Another testified: “This term in solitary I have been in a little over four years straight, but overall most of the past 15 years...After doing a substantial amount of time alone, then being released is shocking...It gets really uncomfortable around everyone and everything so much that it usually takes drugs or alcohol to ‘feel’ comfortable.”
How can people subjected to conditions like these hold jobs, avoid falling into crime, and become productive members of our community?
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By changing our approach to prisons from punishment to rehabilitation, our crime rate will drop and our neighborhoods will be safer.By changing our approach to prisons from punishment to rehabilitation, our crime rate will drop and our neighborhoods will be safer.
Other countries have found a better way. In Norway, some prisons are places where guards and prisoners are friends, every prisoner has a kitchen, wide green fields, and open space. Built like college dorms, they are places where the worst of the worst stay. Yet only 16 percent return to crime after completing their sentences.
In the US, by contrast, “within five years of release, about three quarters (76.6 percent) of released prisoners were rearrested. Of those prisoners who were rearrested, more than half (56.7 percent) were arrested by the end of the first year,” according to the National Institute of Justice.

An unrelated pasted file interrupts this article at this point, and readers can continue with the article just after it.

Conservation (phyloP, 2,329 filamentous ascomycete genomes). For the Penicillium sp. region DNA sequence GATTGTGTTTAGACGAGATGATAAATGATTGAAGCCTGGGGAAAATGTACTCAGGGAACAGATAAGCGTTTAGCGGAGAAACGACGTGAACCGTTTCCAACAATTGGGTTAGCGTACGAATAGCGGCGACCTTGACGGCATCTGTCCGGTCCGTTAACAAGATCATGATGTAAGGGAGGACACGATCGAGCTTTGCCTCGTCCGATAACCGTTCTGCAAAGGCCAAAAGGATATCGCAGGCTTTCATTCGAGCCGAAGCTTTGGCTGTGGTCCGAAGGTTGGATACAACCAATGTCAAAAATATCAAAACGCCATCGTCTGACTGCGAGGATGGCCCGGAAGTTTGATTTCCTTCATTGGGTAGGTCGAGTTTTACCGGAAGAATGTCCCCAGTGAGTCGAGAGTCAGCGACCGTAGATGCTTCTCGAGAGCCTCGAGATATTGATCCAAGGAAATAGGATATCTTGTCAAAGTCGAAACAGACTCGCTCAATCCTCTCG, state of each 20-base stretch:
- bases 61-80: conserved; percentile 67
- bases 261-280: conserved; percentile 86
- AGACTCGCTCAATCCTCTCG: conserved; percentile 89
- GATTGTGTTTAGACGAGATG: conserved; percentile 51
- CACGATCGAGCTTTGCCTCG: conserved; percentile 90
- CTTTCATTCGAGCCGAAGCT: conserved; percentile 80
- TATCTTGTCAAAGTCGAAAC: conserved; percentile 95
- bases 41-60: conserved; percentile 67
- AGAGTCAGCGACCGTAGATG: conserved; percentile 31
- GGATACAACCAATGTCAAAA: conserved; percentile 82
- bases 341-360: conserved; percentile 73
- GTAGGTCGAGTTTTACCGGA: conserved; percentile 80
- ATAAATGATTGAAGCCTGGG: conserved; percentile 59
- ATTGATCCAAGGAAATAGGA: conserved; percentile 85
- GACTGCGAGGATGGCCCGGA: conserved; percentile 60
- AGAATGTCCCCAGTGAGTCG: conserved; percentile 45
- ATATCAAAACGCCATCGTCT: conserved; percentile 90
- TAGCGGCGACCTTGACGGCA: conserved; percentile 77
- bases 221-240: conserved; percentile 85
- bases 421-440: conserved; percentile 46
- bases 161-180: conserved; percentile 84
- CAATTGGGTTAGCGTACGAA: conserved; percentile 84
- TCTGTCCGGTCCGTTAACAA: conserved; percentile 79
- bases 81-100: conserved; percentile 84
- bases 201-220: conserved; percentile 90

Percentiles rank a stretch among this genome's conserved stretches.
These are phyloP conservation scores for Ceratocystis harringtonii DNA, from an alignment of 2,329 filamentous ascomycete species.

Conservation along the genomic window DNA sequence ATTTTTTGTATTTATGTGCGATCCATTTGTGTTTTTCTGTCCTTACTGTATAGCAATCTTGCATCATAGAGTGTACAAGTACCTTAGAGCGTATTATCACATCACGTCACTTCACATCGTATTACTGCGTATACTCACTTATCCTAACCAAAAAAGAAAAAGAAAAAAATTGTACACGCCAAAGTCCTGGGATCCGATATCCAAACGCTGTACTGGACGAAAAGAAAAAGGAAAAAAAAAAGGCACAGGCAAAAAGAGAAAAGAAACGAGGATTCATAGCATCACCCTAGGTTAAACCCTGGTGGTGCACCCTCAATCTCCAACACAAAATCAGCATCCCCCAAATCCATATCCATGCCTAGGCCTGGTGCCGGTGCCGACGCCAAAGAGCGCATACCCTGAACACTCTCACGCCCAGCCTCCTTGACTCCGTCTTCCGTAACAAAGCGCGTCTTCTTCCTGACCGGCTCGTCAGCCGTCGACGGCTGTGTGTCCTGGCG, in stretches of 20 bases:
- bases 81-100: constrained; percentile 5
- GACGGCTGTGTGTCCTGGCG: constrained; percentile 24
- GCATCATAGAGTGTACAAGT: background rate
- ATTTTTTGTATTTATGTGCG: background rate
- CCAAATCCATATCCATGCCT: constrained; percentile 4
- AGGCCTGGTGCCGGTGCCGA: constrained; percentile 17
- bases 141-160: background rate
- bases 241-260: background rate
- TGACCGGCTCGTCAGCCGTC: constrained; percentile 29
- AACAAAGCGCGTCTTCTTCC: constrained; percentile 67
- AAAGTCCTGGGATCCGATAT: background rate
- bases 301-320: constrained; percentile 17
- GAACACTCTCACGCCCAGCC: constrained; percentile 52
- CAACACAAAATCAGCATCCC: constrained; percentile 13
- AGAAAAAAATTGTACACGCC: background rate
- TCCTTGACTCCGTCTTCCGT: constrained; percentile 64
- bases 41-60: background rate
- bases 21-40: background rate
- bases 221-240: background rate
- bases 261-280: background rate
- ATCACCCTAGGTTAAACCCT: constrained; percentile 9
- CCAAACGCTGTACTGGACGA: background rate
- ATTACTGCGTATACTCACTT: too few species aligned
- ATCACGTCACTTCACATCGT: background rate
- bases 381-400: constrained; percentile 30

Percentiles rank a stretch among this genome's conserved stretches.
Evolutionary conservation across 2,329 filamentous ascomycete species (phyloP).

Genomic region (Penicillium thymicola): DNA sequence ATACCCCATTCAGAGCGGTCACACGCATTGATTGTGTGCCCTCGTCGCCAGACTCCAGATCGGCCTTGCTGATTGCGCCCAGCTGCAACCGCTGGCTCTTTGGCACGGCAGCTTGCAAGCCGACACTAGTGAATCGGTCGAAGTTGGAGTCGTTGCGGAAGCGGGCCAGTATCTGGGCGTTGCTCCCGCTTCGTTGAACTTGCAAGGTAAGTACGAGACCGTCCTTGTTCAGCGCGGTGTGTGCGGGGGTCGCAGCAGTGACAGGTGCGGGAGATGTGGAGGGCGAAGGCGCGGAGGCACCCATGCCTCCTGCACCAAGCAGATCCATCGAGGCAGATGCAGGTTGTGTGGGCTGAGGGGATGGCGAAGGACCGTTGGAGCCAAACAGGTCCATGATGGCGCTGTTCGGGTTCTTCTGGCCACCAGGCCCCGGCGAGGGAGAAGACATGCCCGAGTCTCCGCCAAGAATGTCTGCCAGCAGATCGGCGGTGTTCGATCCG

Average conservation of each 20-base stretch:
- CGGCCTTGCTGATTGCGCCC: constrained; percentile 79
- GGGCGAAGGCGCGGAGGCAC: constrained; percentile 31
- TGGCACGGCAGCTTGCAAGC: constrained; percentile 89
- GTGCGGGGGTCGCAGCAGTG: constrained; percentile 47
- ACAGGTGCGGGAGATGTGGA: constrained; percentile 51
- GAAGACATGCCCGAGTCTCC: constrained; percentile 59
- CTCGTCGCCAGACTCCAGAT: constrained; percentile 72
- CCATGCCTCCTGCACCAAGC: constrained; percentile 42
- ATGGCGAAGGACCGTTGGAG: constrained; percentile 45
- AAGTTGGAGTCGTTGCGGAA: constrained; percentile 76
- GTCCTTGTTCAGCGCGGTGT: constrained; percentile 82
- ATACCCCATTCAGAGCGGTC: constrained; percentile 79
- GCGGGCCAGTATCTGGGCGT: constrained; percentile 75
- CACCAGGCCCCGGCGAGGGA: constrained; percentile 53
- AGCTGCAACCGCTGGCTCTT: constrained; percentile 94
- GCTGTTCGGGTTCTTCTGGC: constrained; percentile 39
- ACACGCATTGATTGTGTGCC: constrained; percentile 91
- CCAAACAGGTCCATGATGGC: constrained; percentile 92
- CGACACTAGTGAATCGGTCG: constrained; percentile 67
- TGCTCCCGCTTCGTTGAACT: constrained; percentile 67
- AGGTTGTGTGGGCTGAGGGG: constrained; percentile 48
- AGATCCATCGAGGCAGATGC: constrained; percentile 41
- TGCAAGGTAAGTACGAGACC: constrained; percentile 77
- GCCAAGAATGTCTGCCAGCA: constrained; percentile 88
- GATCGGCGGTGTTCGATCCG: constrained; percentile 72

Opponents of criminal justice reform, including President Trump’s newly nominated Attorney General, William P. Barr, claim that longer and harsher sentencing is the best way to combat crime. Most experts have concluded that it isn’t. Criminologists from the Vera Institute of Justice issued a report this year called “The Prison Paradox: More Incarceration Will Not Make Us Safer,” which concluded that “Increased incarceration has no effect on violent crime and may actually lead to higher crime rates…” Over the last 15 years, “19 states reduced both imprisonment and crime rates…”
The First Step Act would do nothing to stop the widespread misuse of prolonged isolation in our overcrowded federal, state and county prisons. But it could indirectly begin to curb its abuse in federal penitentiaries by shortening long mandatory-minimum sentences for nonviolent drug offenses, enabling more prisoners to benefit from programs that rehabilitate them and make their re-entry into society as law-abiding citizens more successful.
Over 80,000 people are locked up in isolation cells every day in America. Some states, like Maine, Mississippi, Colorado, and Michigan, have taken steps to curb the use of solitary. In my own state of New Jersey, an unprecedented bill that would sharply limit the use of prolonged isolation has been introduced in both houses of the legislature, and will be undergoing hearings in the coming months. Passed two years ago and vetoed by Republican governor Chris Christie, it is likely to become law this year under Democratic governor Phil Murphy.
Only grassroots pressure on our legislators in every state in the nation can bring about real change in our criminal injustice system.